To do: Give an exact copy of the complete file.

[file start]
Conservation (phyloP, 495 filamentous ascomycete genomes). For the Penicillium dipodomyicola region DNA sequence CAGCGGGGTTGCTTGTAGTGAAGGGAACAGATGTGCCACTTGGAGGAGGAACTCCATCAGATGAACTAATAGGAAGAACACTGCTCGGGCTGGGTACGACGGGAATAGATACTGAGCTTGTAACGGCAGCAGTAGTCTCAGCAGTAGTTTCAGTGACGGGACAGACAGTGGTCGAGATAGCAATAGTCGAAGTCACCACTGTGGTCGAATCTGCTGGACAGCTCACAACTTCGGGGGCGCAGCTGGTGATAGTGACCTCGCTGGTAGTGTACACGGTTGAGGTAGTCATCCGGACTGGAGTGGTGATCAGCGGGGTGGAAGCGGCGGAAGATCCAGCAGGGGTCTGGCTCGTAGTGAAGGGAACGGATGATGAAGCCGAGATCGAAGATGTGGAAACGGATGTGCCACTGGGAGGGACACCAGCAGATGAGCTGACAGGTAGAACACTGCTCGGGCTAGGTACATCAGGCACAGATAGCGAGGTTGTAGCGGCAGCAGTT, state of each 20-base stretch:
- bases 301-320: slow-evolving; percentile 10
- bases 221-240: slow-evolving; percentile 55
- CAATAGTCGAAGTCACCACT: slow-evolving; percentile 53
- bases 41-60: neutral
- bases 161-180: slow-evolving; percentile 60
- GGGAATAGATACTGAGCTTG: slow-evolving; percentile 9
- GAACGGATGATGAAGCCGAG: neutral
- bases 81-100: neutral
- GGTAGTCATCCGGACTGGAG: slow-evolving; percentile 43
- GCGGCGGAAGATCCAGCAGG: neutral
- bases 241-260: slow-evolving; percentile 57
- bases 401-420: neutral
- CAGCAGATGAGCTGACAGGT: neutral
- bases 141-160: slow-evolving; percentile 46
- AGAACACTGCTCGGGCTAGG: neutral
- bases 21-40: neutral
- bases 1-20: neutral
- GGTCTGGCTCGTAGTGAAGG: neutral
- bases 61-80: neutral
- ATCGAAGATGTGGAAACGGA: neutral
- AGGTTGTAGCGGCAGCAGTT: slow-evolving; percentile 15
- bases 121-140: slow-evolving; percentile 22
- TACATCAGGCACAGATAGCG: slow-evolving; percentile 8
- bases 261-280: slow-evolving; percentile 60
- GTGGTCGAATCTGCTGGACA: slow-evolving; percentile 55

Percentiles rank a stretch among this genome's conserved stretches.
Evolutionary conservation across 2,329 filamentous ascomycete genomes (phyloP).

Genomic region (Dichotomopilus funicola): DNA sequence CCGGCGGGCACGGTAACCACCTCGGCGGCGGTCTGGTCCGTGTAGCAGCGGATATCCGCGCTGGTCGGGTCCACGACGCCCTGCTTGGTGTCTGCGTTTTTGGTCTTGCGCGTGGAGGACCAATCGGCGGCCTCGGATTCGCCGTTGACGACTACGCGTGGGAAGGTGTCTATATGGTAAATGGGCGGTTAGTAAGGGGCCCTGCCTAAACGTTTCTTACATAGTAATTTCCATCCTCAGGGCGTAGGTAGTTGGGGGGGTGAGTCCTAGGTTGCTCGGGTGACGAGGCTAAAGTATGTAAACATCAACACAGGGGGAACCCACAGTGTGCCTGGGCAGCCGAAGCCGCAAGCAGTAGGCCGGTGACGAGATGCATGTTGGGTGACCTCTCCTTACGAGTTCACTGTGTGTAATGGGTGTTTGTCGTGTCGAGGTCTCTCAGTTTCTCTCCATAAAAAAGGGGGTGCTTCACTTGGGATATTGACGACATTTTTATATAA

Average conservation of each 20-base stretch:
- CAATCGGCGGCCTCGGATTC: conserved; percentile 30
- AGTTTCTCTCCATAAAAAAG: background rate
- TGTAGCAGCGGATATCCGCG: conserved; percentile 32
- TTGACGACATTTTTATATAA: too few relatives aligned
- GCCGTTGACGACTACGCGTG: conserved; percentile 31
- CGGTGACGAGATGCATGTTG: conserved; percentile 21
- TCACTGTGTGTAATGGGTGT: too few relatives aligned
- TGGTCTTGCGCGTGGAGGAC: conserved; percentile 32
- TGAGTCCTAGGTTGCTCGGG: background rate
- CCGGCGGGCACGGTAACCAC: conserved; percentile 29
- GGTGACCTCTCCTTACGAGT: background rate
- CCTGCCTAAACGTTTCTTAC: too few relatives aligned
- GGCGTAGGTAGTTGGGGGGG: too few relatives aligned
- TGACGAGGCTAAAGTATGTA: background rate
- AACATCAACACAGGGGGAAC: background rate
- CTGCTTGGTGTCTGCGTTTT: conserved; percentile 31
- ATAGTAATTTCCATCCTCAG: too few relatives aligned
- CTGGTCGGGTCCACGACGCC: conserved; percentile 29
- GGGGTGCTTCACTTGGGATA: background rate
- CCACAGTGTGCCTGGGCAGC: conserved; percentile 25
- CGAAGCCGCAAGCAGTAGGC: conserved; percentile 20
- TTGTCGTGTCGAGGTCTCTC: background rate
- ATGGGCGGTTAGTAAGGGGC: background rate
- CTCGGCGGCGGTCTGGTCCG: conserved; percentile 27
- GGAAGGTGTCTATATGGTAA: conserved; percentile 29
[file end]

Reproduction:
Conservation (phyloP, 495 filamentous ascomycete genomes). For the Penicillium dipodomyicola region DNA sequence CAGCGGGGTTGCTTGTAGTGAAGGGAACAGATGTGCCACTTGGAGGAGGAACTCCATCAGATGAACTAATAGGAAGAACACTGCTCGGGCTGGGTACGACGGGAATAGATACTGAGCTTGTAACGGCAGCAGTAGTCTCAGCAGTAGTTTCAGTGACGGGACAGACAGTGGTCGAGATAGCAATAGTCGAAGTCACCACTGTGGTCGAATCTGCTGGACAGCTCACAACTTCGGGGGCGCAGCTGGTGATAGTGACCTCGCTGGTAGTGTACACGGTTGAGGTAGTCATCCGGACTGGAGTGGTGATCAGCGGGGTGGAAGCGGCGGAAGATCCAGCAGGGGTCTGGCTCGTAGTGAAGGGAACGGATGATGAAGCCGAGATCGAAGATGTGGAAACGGATGTGCCACTGGGAGGGACACCAGCAGATGAGCTGACAGGTAGAACACTGCTCGGGCTAGGTACATCAGGCACAGATAGCGAGGTTGTAGCGGCAGCAGTT, state of each 20-base stretch:
- bases 301-320: slow-evolving; percentile 10
- bases 221-240: slow-evolving; percentile 55
- CAATAGTCGAAGTCACCACT: slow-evolving; percentile 53
- bases 41-60: neutral
- bases 161-180: slow-evolving; percentile 60
- GGGAATAGATACTGAGCTTG: slow-evolving; percentile 9
- GAACGGATGATGAAGCCGAG: neutral
- bases 81-100: neutral
- GGTAGTCATCCGGACTGGAG: slow-evolving; percentile 43
- GCGGCGGAAGATCCAGCAGG: neutral
- bases 241-260: slow-evolving; percentile 57
- bases 401-420: neutral
- CAGCAGATGAGCTGACAGGT: neutral
- bases 141-160: slow-evolving; percentile 46
- AGAACACTGCTCGGGCTAGG: neutral
- bases 21-40: neutral
- bases 1-20: neutral
- GGTCTGGCTCGTAGTGAAGG: neutral
- bases 61-80: neutral
- ATCGAAGATGTGGAAACGGA: neutral
- AGGTTGTAGCGGCAGCAGTT: slow-evolving; percentile 15
- bases 121-140: slow-evolving; percentile 22
- TACATCAGGCACAGATAGCG: slow-evolving; percentile 8
- bases 261-280: slow-evolving; percentile 60
- GTGGTCGAATCTGCTGGACA: slow-evolving; percentile 55

Percentiles rank a stretch among this genome's conserved stretches.
Evolutionary conservation across 2,329 filamentous ascomycete genomes (phyloP).

Genomic region (Dichotomopilus funicola): DNA sequence CCGGCGGGCACGGTAACCACCTCGGCGGCGGTCTGGTCCGTGTAGCAGCGGATATCCGCGCTGGTCGGGTCCACGACGCCCTGCTTGGTGTCTGCGTTTTTGGTCTTGCGCGTGGAGGACCAATCGGCGGCCTCGGATTCGCCGTTGACGACTACGCGTGGGAAGGTGTCTATATGGTAAATGGGCGGTTAGTAAGGGGCCCTGCCTAAACGTTTCTTACATAGTAATTTCCATCCTCAGGGCGTAGGTAGTTGGGGGGGTGAGTCCTAGGTTGCTCGGGTGACGAGGCTAAAGTATGTAAACATCAACACAGGGGGAACCCACAGTGTGCCTGGGCAGCCGAAGCCGCAAGCAGTAGGCCGGTGACGAGATGCATGTTGGGTGACCTCTCCTTACGAGTTCACTGTGTGTAATGGGTGTTTGTCGTGTCGAGGTCTCTCAGTTTCTCTCCATAAAAAAGGGGGTGCTTCACTTGGGATATTGACGACATTTTTATATAA

Average conservation of each 20-base stretch:
- CAATCGGCGGCCTCGGATTC: conserved; percentile 30
- AGTTTCTCTCCATAAAAAAG: background rate
- TGTAGCAGCGGATATCCGCG: conserved; percentile 32
- TTGACGACATTTTTATATAA: too few relatives aligned
- GCCGTTGACGACTACGCGTG: conserved; percentile 31
- CGGTGACGAGATGCATGTTG: conserved; percentile 21
- TCACTGTGTGTAATGGGTGT: too few relatives aligned
- TGGTCTTGCGCGTGGAGGAC: conserved; percentile 32
- TGAGTCCTAGGTTGCTCGGG: background rate
- CCGGCGGGCACGGTAACCAC: conserved; percentile 29
- GGTGACCTCTCCTTACGAGT: background rate
- CCTGCCTAAACGTTTCTTAC: too few relatives aligned
- GGCGTAGGTAGTTGGGGGGG: too few relatives aligned
- TGACGAGGCTAAAGTATGTA: background rate
- AACATCAACACAGGGGGAAC: background rate
- CTGCTTGGTGTCTGCGTTTT: conserved; percentile 31
- ATAGTAATTTCCATCCTCAG: too few relatives aligned
- CTGGTCGGGTCCACGACGCC: conserved; percentile 29
- GGGGTGCTTCACTTGGGATA: background rate
- CCACAGTGTGCCTGGGCAGC: conserved; percentile 25
- CGAAGCCGCAAGCAGTAGGC: conserved; percentile 20
- TTGTCGTGTCGAGGTCTCTC: background rate
- ATGGGCGGTTAGTAAGGGGC: background rate
- CTCGGCGGCGGTCTGGTCCG: conserved; percentile 27
- GGAAGGTGTCTATATGGTAA: conserved; percentile 29